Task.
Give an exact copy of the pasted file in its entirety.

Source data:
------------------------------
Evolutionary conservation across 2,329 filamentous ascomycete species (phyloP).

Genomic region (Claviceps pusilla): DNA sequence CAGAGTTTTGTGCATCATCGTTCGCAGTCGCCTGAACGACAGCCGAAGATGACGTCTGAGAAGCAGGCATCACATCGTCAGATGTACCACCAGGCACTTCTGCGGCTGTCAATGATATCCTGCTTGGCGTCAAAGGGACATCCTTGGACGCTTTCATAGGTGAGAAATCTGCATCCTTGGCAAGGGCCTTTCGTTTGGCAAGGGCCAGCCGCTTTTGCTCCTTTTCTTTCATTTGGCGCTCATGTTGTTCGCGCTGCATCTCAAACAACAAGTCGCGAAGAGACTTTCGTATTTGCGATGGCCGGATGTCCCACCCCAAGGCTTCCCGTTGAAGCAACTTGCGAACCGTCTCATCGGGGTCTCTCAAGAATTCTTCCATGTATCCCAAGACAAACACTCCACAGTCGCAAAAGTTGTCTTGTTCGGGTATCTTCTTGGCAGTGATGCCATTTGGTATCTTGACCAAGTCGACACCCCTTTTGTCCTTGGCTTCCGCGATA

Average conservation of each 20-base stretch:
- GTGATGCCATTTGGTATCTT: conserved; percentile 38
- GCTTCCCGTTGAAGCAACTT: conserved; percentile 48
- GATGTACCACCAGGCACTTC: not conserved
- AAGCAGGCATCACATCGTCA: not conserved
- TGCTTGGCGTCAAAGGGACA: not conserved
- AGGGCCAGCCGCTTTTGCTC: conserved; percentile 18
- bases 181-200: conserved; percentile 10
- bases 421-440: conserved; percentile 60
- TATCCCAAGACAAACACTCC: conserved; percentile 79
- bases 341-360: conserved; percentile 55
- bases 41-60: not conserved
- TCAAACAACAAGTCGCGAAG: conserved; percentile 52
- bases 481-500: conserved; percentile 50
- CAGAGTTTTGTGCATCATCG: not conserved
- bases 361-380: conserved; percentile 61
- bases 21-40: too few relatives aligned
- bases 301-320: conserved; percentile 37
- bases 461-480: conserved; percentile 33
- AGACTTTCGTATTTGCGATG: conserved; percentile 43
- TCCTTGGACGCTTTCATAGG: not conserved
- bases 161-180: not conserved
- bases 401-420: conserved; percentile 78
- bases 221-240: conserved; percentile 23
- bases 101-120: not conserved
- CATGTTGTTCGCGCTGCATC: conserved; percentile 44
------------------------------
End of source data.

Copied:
Evolutionary conservation across 2,329 filamentous ascomycete species (phyloP).

Genomic region (Claviceps pusilla): DNA sequence CAGAGTTTTGTGCATCATCGTTCGCAGTCGCCTGAACGACAGCCGAAGATGACGTCTGAGAAGCAGGCATCACATCGTCAGATGTACCACCAGGCACTTCTGCGGCTGTCAATGATATCCTGCTTGGCGTCAAAGGGACATCCTTGGACGCTTTCATAGGTGAGAAATCTGCATCCTTGGCAAGGGCCTTTCGTTTGGCAAGGGCCAGCCGCTTTTGCTCCTTTTCTTTCATTTGGCGCTCATGTTGTTCGCGCTGCATCTCAAACAACAAGTCGCGAAGAGACTTTCGTATTTGCGATGGCCGGATGTCCCACCCCAAGGCTTCCCGTTGAAGCAACTTGCGAACCGTCTCATCGGGGTCTCTCAAGAATTCTTCCATGTATCCCAAGACAAACACTCCACAGTCGCAAAAGTTGTCTTGTTCGGGTATCTTCTTGGCAGTGATGCCATTTGGTATCTTGACCAAGTCGACACCCCTTTTGTCCTTGGCTTCCGCGATA

Average conservation of each 20-base stretch:
- GTGATGCCATTTGGTATCTT: conserved; percentile 38
- GCTTCCCGTTGAAGCAACTT: conserved; percentile 48
- GATGTACCACCAGGCACTTC: not conserved
- AAGCAGGCATCACATCGTCA: not conserved
- TGCTTGGCGTCAAAGGGACA: not conserved
- AGGGCCAGCCGCTTTTGCTC: conserved; percentile 18
- bases 181-200: conserved; percentile 10
- bases 421-440: conserved; percentile 60
- TATCCCAAGACAAACACTCC: conserved; percentile 79
- bases 341-360: conserved; percentile 55
- bases 41-60: not conserved
- TCAAACAACAAGTCGCGAAG: conserved; percentile 52
- bases 481-500: conserved; percentile 50
- CAGAGTTTTGTGCATCATCG: not conserved
- bases 361-380: conserved; percentile 61
- bases 21-40: too few relatives aligned
- bases 301-320: conserved; percentile 37
- bases 461-480: conserved; percentile 33
- AGACTTTCGTATTTGCGATG: conserved; percentile 43
- TCCTTGGACGCTTTCATAGG: not conserved
- bases 161-180: not conserved
- bases 401-420: conserved; percentile 78
- bases 221-240: conserved; percentile 23
- bases 101-120: not conserved
- CATGTTGTTCGCGCTGCATC: conserved; percentile 44